Own Job Planning and Organizing
Employment counsellors receive their work assignments from their supervisors but they are responsible for setting priorities and sequencing job tasks. They integrate their activities with co-workers and colleagues to streamline services and maximize the use of resources. Employment counsellors adjust their schedules when clients miss appointments and fail to show up for workshops.
Planning and Organizing for Others
Supervisors of employment services may provide input into the long-term planning of their organizations. They may plan and schedule job tasks for other employment counsellors.
Significant Use of Memory
- Remember the names and personal information of clients to build trust and enhance communications.
- Remember the types of services offered and target groups served by various community and social service agencies and organizations.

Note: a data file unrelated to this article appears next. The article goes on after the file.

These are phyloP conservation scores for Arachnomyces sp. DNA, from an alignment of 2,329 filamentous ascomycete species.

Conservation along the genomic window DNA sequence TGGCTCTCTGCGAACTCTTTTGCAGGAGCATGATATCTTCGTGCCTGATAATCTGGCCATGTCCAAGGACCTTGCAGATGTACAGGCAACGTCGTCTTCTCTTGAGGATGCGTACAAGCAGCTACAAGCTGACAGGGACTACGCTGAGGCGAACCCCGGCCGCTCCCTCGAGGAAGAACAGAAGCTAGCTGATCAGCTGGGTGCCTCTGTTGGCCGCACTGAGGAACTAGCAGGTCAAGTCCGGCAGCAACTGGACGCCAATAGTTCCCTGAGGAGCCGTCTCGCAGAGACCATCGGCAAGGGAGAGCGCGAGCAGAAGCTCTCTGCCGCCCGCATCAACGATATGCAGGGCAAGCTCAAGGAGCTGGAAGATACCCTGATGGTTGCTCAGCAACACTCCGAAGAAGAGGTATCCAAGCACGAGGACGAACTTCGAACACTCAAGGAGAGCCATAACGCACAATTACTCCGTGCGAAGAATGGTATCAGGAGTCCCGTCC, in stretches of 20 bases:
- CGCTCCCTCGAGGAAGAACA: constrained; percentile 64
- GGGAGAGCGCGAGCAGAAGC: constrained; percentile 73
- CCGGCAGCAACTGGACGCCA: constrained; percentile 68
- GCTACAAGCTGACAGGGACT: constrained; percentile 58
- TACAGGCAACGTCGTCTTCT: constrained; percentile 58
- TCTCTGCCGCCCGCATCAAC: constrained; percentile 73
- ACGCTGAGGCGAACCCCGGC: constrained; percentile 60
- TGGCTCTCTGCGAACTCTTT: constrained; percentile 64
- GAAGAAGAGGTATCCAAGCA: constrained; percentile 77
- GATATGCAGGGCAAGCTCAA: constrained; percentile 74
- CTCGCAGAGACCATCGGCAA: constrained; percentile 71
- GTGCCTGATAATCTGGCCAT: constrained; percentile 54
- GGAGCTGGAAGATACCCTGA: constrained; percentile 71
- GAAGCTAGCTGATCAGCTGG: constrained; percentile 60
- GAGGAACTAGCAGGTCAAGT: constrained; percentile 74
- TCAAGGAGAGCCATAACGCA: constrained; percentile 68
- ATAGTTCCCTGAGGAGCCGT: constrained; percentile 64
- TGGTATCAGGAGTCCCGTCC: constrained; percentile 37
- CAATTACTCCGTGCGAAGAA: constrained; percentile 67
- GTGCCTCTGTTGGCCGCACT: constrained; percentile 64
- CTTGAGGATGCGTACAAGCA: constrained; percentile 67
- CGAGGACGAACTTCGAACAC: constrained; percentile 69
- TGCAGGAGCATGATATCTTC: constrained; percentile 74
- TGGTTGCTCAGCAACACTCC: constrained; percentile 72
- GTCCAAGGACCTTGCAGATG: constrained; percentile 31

- Find information about programs and services in their communities by speaking to co-workers and colleagues, through reading program brochures and information packages and by conducting research. (2)
- Find information on labour markets. They reading national and community newspapers, labour market and economic reports and industry trade publications. They monitor job postings in newspapers and at Internet sites. They discuss job opportunities and employment trends with colleagues, co-workers and employers. (2)
- Find information about clients. They conduct interviews with clients, review their résumés, give them tests and assessments and observe them during workshops and job placements. They may speak to co-workers and other community and health providers involved with clients. (3)
Other Essential Skills:
Working with Others